Stuck Mars Rover About to Die?

Built to rove for 90 days, Spirit has lasted six years on Mars. But now it's stuck and may lose power by May. Even standing still, though, Spirit can do a surprising amount of science, NASA says.<br><br><i>&#169; 2010 National Geographic; Video courtesy NASA</i>


Unedited Transcript:

NASA’s Mars rover Spirit passed its six-year anniversary January 3rd, but the upcoming Mars winter may spell the end for the ‘all-terrain’ vehicle.

Last year, Spirit’s wheels broke through a crusty Mars surface layer and became trapped in the loose sand hidden underneath. Here, a NASA scale model mockup is seen trying to maneuver out of the predicament.

Latest attempts to recover the real rover have resulted in it sinking deeper in the Martian soil.

Spirit’s twin rover, Opportunity, landed on the opposite side of Mars 3 weeks after Spirit, and is still able to rove across the planet’s surface. The two rovers combined have traveled more than 16 miles, sending back photos and lots of data about the planet.

As daily sunshine on the Red Planet’s southern hemisphere declines with the approaching winter, NASA ground operators are trying to adjust the tilt of Spirit’s solar panels to compensate for the decrease in solar energy.

SOUNDBITE: Michael Meyer, Lead Scientist, NASA Mars Exploration Program

“Right now the solar panels are pointed slightly south; it’s in its approaching winter; and for the best sunlight, it should be pointed in the other direction toward the north where the sun will be above the horizon.”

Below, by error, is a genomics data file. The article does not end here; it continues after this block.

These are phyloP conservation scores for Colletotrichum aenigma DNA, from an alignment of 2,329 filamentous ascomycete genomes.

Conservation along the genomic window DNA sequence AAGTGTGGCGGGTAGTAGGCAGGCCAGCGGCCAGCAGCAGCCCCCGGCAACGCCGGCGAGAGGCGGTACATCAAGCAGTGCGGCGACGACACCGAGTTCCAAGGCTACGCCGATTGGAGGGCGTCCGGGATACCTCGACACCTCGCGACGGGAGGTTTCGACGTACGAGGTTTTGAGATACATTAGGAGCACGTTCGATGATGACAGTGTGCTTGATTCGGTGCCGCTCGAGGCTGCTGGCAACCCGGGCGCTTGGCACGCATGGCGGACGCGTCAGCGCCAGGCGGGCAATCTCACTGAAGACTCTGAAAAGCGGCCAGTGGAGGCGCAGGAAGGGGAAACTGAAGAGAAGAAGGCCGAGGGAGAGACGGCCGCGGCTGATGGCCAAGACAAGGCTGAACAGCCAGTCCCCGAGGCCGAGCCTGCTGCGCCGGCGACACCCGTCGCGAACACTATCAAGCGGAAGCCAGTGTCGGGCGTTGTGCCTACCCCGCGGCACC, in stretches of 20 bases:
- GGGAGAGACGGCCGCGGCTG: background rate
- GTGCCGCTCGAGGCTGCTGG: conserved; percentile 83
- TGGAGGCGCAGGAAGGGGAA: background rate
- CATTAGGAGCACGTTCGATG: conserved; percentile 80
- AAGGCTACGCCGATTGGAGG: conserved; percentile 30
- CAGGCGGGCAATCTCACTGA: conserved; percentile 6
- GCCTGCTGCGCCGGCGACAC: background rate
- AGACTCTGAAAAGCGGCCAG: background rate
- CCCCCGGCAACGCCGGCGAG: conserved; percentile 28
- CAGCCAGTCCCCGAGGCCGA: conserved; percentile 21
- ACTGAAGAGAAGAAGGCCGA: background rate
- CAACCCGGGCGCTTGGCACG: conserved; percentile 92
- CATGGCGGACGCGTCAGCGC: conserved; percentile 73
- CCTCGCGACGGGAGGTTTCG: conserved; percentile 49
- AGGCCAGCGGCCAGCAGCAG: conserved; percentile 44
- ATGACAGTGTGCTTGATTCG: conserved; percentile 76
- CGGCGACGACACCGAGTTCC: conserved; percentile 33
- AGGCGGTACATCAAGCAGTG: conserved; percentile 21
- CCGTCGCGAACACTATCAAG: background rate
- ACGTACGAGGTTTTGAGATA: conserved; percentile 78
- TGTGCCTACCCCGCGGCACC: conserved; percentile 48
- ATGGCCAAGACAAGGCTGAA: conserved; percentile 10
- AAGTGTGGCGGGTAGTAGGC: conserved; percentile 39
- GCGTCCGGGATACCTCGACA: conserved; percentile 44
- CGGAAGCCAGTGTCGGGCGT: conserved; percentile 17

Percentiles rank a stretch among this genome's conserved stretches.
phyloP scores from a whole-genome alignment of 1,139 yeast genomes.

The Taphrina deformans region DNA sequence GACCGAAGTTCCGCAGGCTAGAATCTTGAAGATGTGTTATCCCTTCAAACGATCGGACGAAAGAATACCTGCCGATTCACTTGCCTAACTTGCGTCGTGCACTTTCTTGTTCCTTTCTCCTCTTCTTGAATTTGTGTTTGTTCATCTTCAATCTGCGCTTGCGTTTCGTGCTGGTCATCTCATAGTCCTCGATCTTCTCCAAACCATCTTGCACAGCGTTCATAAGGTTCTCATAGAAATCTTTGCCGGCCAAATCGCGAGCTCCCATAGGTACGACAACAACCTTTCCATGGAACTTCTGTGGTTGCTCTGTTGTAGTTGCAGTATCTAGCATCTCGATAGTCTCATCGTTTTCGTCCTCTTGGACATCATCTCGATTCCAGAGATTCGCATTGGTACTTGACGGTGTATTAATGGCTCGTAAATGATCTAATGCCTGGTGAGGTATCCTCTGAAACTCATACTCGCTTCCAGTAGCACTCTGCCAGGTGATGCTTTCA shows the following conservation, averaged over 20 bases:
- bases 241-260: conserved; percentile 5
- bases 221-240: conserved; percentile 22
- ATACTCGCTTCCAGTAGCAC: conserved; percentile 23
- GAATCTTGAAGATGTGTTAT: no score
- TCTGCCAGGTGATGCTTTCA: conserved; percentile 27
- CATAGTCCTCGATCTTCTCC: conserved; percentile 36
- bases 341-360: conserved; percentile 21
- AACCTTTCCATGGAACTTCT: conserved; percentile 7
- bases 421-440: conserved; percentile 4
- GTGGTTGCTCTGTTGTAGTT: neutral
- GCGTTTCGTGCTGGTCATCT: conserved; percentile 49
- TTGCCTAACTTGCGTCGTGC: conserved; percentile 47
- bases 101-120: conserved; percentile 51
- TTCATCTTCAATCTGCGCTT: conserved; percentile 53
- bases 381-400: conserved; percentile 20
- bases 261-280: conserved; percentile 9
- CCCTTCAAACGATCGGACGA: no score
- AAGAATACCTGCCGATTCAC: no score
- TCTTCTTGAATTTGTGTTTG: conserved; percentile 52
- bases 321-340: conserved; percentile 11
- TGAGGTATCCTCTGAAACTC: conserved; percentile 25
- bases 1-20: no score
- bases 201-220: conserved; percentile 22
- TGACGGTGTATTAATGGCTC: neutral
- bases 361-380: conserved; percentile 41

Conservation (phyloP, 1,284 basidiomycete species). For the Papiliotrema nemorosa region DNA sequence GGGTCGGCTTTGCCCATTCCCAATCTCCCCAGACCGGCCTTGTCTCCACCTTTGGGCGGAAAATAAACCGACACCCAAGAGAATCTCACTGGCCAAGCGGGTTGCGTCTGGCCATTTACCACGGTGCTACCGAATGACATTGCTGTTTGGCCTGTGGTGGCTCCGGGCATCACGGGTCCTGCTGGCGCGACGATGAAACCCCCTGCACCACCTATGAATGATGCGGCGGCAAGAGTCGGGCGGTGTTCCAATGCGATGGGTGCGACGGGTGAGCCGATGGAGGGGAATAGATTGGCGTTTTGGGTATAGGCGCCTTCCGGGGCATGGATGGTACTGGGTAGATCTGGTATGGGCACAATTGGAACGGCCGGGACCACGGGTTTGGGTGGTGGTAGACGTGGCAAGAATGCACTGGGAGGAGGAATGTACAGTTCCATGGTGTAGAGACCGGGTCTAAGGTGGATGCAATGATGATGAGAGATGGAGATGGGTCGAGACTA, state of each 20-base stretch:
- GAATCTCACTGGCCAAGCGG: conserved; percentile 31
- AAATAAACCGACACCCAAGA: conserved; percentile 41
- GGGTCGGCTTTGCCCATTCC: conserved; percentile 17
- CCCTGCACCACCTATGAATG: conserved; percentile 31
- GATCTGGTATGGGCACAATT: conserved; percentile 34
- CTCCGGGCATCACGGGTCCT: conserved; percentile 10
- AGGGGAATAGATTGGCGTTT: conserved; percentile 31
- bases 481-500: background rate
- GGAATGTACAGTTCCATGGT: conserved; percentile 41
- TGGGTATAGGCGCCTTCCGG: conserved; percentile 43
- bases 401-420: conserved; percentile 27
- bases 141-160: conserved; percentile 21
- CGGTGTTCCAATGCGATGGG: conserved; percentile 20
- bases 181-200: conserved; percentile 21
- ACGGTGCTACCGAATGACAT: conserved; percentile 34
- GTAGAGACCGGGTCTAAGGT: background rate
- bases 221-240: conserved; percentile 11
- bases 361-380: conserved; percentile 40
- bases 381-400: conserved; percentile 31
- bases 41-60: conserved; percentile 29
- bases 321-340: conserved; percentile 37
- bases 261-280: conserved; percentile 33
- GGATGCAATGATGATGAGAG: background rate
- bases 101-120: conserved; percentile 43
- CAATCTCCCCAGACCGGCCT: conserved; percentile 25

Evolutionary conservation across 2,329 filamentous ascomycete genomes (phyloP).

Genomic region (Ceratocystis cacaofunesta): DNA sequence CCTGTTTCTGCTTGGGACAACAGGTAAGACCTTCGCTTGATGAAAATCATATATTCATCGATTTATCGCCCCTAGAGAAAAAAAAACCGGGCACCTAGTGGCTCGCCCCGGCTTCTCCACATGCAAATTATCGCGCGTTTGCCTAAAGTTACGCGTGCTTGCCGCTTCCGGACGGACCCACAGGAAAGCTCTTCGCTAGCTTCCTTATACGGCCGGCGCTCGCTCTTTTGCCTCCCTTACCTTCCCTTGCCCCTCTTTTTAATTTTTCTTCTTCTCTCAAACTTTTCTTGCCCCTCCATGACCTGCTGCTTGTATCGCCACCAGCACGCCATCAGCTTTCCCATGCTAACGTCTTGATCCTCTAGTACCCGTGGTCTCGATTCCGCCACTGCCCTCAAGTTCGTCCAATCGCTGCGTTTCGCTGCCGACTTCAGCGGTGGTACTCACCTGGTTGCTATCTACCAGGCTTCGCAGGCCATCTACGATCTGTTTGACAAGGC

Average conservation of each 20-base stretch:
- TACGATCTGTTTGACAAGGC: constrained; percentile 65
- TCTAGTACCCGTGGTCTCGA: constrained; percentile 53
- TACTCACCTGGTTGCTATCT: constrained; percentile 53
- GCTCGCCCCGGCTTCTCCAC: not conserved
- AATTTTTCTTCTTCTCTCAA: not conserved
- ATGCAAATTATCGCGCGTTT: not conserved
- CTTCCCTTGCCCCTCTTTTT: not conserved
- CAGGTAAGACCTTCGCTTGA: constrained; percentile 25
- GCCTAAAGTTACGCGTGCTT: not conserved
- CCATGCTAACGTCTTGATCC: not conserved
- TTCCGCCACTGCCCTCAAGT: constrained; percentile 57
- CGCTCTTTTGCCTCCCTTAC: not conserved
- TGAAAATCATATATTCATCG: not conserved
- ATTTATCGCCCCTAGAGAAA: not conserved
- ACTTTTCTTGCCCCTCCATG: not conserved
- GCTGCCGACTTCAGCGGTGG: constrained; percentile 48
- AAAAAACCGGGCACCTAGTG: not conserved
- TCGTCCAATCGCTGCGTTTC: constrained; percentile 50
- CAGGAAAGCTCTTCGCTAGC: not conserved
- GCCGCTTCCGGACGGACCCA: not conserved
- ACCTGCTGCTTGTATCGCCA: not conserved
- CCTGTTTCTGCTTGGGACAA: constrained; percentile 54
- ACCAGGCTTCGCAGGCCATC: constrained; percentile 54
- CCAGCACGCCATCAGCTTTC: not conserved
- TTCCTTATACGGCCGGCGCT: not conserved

Unless the tilt is improved, and an unexpected gust of Martian wind can clean off dust accumulation on its solar panels, Spirit’s power will continually decline until May, and the rover could be become totally inoperable.

But NASA scientists say the rovers far outlasted their expected life of just 90 days.

SOUNDBITE: Michael Meyer, Lead Scientist, NASA Mars Exploration Program

“Something that lasts six years when it was only supposed to last 90 days, you gotta be joyful that that thing has been so tremendously successful.”

“In some ways, the idea that it may be stuck in one place, is sad, in that it can’t rove anymore. But on the other hand, it’s still alive. There is some science it can do that it couldn’t do as a rover. So, that’s in fact, something to look forward to and is exciting.”

Meyer says by being stationary, Spirit can make extremely fine measurements using its radio, and it can monitor minor variations in the spin of Mars. He says by doing that for an extended time, scientists will be able to tell if Mars has a liquid center or a solid center.